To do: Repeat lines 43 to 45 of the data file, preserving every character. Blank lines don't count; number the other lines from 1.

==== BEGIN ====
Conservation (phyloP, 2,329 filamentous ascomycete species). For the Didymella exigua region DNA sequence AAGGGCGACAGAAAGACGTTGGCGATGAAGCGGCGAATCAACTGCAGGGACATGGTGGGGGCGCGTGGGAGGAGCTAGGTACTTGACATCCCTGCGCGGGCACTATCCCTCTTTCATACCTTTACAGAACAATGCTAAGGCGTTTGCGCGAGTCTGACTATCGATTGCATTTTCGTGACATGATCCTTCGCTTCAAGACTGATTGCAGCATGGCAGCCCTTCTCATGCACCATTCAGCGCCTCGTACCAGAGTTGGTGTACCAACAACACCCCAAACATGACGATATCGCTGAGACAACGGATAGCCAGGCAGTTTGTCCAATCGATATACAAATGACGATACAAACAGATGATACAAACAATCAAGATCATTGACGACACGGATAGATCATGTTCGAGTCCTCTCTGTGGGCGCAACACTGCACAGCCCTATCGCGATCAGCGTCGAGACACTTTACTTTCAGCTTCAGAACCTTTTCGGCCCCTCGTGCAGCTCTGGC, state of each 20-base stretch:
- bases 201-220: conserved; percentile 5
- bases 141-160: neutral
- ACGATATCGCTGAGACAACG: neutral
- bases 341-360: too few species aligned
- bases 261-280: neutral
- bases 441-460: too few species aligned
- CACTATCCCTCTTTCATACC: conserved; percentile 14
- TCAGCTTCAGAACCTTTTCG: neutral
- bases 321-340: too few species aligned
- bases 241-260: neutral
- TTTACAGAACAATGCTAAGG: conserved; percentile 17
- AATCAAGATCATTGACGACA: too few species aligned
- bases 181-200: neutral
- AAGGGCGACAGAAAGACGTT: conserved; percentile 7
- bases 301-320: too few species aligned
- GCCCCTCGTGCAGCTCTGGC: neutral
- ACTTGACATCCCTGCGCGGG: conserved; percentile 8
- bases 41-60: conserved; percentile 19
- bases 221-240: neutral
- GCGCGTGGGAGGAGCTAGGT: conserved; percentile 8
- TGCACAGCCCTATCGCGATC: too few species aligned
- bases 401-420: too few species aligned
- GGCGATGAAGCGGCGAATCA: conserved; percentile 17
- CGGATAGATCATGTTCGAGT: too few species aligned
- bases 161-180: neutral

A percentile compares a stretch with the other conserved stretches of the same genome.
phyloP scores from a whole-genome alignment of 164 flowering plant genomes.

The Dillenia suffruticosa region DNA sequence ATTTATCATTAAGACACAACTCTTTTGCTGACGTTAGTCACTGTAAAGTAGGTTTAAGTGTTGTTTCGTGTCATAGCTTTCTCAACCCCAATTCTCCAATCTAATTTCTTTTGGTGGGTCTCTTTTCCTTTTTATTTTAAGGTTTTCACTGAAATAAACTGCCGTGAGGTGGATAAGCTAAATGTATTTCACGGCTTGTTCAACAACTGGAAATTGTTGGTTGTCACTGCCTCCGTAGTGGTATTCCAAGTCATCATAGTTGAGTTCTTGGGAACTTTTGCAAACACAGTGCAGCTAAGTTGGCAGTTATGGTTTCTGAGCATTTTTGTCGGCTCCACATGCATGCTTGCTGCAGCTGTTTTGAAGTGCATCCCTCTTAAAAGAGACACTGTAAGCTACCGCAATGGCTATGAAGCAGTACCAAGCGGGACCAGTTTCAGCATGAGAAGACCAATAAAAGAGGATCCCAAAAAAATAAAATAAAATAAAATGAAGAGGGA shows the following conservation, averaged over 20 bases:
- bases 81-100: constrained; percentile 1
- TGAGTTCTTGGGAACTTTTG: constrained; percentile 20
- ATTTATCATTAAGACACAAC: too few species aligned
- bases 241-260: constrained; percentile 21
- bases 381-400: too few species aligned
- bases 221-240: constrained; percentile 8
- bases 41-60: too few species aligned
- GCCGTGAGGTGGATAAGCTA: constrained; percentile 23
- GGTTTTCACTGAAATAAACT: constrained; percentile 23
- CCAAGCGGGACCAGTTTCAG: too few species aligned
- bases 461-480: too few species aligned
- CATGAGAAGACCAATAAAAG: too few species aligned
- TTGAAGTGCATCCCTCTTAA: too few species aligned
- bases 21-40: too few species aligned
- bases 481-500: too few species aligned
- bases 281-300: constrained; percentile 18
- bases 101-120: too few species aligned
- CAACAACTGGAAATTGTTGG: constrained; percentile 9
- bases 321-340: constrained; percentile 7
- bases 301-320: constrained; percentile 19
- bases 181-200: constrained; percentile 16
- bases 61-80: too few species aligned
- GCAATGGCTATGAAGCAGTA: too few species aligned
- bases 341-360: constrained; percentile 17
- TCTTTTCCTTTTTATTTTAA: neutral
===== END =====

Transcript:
- bases 21-40: too few species aligned
- bases 481-500: too few species aligned
- bases 281-300: constrained; percentile 18